As with any television show, people tend to love or hate it in a general sense and then in a meta sense when they delve in subtle plot points. This is particularly true when a show “delves” into issues that are typically stereotyped, downplayed or even dropped – storylines about LGBT characters, but its true of others as well — we would cringe if “Mike and Molly” did a very special episode about Carl experiencing racism. (Not having cable, I have no point of reference to the plethora of teen/tween shows so CBS comedy lineup is the best I can do analogies.)
GLEE has two prominent LGBT storylines: Kurt’s experiences as a gay young man, including his family relationships and his sexual experiences. The other is Santana’s process of coming out as a lesbian, moored to the simply accepted reality that Brittany is a bisexual young woman.
A few things I like about these storylines:
The outing of Dave Karofsky and his subsequent struggle to accept his identify and even his suicide attempt were handled dramatically, but I think authentically. Rather than have Kurt as the composite gay character who lives out all of the LGBT storylines, they incorporated Dave. Yes, Kurt befriending his former bully seems a stretch but it does show his personal growth and capacity to reflect the unquestioning love & support of his father, Burt.
Santana’s coming out to her abuela was also a nice way to mirror Kurt’s relationship with his dad. Not nice in the sense of her reaction, but another dimension of reality. Santana referenced that her parents are fine with her revelation, but clearly the loss of her grandmother’s acceptance is deeply painful. I can’t assume her family knew about her sexual choice prior to this disclosure, but the hypocrisy of accepting Santana when she was having sex with lots of boys and being a pretty vicious person then turning her back on her when she begins to reconcile all of this and have a relationship with Brittany is that element of culture we all experience. “Girls will be girls” until “girls will love girls?”
Nonetheless, Santana clearly mourns the loss of her grandmother as she stated in a recent episode but she’s also having what seems a happier life now that she’s outed herself.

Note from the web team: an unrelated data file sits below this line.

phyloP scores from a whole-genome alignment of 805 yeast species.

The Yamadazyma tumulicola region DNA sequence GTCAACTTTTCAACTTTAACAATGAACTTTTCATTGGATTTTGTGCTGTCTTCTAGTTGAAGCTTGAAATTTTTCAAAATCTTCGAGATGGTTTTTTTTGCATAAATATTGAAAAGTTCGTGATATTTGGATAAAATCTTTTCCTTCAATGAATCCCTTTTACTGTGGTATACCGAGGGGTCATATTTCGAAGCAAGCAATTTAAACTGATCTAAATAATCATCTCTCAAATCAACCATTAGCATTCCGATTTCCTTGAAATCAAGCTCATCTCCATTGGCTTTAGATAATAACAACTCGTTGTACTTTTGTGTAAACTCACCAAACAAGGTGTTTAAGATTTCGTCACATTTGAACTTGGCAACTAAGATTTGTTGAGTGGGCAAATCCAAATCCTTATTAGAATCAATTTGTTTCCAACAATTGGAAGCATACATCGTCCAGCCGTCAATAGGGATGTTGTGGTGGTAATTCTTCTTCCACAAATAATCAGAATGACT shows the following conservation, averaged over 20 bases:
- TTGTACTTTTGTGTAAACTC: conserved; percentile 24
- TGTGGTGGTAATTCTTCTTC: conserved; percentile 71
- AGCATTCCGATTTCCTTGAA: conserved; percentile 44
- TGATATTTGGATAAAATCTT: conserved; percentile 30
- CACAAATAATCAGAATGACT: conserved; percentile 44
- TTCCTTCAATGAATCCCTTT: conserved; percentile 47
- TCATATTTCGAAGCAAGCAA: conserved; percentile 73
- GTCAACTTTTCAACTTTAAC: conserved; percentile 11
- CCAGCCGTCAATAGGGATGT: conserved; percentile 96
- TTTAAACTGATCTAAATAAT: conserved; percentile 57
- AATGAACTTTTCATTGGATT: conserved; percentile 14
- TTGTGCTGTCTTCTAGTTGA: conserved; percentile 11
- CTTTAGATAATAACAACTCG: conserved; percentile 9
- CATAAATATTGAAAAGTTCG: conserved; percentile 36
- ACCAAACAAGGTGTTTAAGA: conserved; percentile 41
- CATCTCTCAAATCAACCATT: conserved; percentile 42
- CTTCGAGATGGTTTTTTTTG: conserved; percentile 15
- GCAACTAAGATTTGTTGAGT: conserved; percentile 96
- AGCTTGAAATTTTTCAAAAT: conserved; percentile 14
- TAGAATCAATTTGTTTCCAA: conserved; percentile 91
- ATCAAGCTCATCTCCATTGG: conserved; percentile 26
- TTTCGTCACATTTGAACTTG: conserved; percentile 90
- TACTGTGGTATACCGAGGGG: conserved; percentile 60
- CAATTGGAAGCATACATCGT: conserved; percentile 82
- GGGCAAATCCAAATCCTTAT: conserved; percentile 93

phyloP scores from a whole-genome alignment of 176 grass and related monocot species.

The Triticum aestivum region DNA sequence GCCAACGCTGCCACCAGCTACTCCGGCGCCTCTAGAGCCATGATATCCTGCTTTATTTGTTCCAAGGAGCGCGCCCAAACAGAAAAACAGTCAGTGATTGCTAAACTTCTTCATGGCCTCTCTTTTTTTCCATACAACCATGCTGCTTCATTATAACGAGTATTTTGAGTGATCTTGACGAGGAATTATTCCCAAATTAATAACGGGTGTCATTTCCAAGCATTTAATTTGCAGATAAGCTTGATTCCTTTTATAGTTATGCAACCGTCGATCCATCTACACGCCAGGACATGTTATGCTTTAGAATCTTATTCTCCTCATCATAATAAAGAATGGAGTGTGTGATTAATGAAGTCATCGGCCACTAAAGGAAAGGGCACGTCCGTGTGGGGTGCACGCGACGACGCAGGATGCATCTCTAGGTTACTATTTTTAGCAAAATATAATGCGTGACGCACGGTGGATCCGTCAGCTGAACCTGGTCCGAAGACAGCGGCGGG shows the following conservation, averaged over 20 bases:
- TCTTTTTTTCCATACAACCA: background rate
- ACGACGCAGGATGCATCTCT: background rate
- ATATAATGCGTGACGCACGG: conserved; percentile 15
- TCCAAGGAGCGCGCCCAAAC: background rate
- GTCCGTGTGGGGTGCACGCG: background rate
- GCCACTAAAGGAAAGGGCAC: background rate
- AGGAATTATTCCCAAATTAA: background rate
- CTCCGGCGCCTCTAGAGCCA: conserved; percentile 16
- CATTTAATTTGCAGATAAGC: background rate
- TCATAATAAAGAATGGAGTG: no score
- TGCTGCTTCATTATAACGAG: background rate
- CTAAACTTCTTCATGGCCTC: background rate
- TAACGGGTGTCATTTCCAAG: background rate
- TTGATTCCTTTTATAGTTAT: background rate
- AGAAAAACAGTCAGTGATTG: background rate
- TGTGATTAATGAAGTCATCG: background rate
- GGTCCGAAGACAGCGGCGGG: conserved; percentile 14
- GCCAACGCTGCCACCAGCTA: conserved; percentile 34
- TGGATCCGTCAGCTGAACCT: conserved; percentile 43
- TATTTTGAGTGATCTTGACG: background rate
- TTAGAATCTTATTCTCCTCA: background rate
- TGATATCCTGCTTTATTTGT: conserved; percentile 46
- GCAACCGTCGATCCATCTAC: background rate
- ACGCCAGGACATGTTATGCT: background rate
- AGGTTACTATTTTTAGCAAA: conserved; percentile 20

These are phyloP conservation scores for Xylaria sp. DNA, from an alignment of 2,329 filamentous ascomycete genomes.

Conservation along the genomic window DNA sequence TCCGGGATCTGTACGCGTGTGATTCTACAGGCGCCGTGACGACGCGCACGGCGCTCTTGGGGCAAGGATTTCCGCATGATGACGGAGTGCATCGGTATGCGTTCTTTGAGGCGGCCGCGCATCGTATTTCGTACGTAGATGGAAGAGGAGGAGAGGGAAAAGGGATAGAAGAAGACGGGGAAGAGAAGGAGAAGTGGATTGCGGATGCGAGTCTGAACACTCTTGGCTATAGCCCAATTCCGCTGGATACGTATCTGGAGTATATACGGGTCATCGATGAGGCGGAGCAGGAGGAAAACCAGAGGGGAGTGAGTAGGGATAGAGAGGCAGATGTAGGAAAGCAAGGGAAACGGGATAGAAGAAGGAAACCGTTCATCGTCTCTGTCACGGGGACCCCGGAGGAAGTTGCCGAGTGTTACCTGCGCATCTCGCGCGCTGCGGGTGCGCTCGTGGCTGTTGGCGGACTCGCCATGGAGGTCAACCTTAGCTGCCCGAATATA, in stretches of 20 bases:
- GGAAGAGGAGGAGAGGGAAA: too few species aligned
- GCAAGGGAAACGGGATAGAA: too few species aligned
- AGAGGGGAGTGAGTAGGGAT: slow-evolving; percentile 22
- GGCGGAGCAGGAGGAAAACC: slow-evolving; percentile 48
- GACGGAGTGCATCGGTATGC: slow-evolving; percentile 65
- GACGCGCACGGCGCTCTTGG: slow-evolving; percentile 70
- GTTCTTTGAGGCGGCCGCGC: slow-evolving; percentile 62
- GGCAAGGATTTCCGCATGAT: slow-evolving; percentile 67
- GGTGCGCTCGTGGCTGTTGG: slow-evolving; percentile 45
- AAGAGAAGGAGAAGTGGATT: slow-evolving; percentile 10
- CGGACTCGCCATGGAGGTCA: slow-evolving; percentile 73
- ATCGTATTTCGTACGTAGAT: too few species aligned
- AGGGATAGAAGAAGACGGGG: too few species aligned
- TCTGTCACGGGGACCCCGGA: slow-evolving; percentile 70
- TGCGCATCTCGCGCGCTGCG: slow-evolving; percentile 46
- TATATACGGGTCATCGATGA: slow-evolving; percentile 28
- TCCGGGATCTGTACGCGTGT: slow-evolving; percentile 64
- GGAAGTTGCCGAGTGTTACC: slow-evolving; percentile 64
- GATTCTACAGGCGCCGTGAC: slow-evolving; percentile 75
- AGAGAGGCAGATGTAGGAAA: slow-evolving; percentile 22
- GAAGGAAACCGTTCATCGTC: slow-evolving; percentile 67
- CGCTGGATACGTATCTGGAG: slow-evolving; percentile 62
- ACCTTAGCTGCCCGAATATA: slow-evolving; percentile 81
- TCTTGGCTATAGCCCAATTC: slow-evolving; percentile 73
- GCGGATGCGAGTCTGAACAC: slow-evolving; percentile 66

There’s a lot of objection to the use of Katy Perry’s “I Kissed a Girl” which is not about coming out. But its a show choir show that needs to use popular music to stay true to its larger themes. It was a fun, cute segment about her friends coming to her defense when she encountered rejection from another student. If we are going to review the egregious musical choices, I would point only to the predictable use of The Police’s “Don’t Stand So Close To Me” immediately turning Rachel into a crusher on Will Shuester. Really? The only thing I liked about those moments is that they shortened the hateful (to me) meme of a student/teacher relationship. Until Puck took up with … well, that’s another post.
The infusion of Rachel’s Dads was also a nice touch. It was exactly what you would expect and still delightful to see the “dinner theater” connections among the trio, but the scene where the dads are discussing their deep concern for Rachel’s decision making was great – they were parents, gender aside. Parents who clearly love their daughter and want her to be happy. I have my own issues with this wedding storyline, but it has nothing to do with their sexual orientation.
I just did a quick count of all of the LGBT identified characters – Kurt, Santana, Brittany, Dave, Blaine, Sebastian, the Berry dads — EIGHT characters in one show. That’s unprecedented for a mainstream 8 PM network television show. And those who have been with us for other storylines are “more than gay” – Kurt worrying about his future, Santana’s general bad attitude and various schemes, Dave’s struggles to “fit in” in a larger sense – he rejected GLEE after the Thriller episode, Blaine being the new very talented guy in the GLEE club, Sebastian just being a general jerk. Yes, the dads are somewhat one dimensional but they’ve only been on the show for a total of 30 minutes or so over three episodes so what would we expect?
Its not perfectly done, but if nothing else GLEE gave us the single best father-son relationship in the history of television and has invested a lot of time into that relationship. Burt Hummel raised the bar on parenting in many senses and the scene where he confronted Finn Hudson, a boy he was beginning to embrace as his own family, over a homophobic comment was one of the best moments in television history. The scene in which he discussed sex with Kurt was another masterpiece of awkward “the talk” moments and deep abiding love that actually reflected how the sexual decisions of a young gay man differ from a heterosexual young man.
I think if every young person who says “That’s so gay” or uses “fag” as a slur were to be confronted by an informed adult in that manner – wow. And we can only hope that as the current generation grow into parenthood there will be conversations along these lines.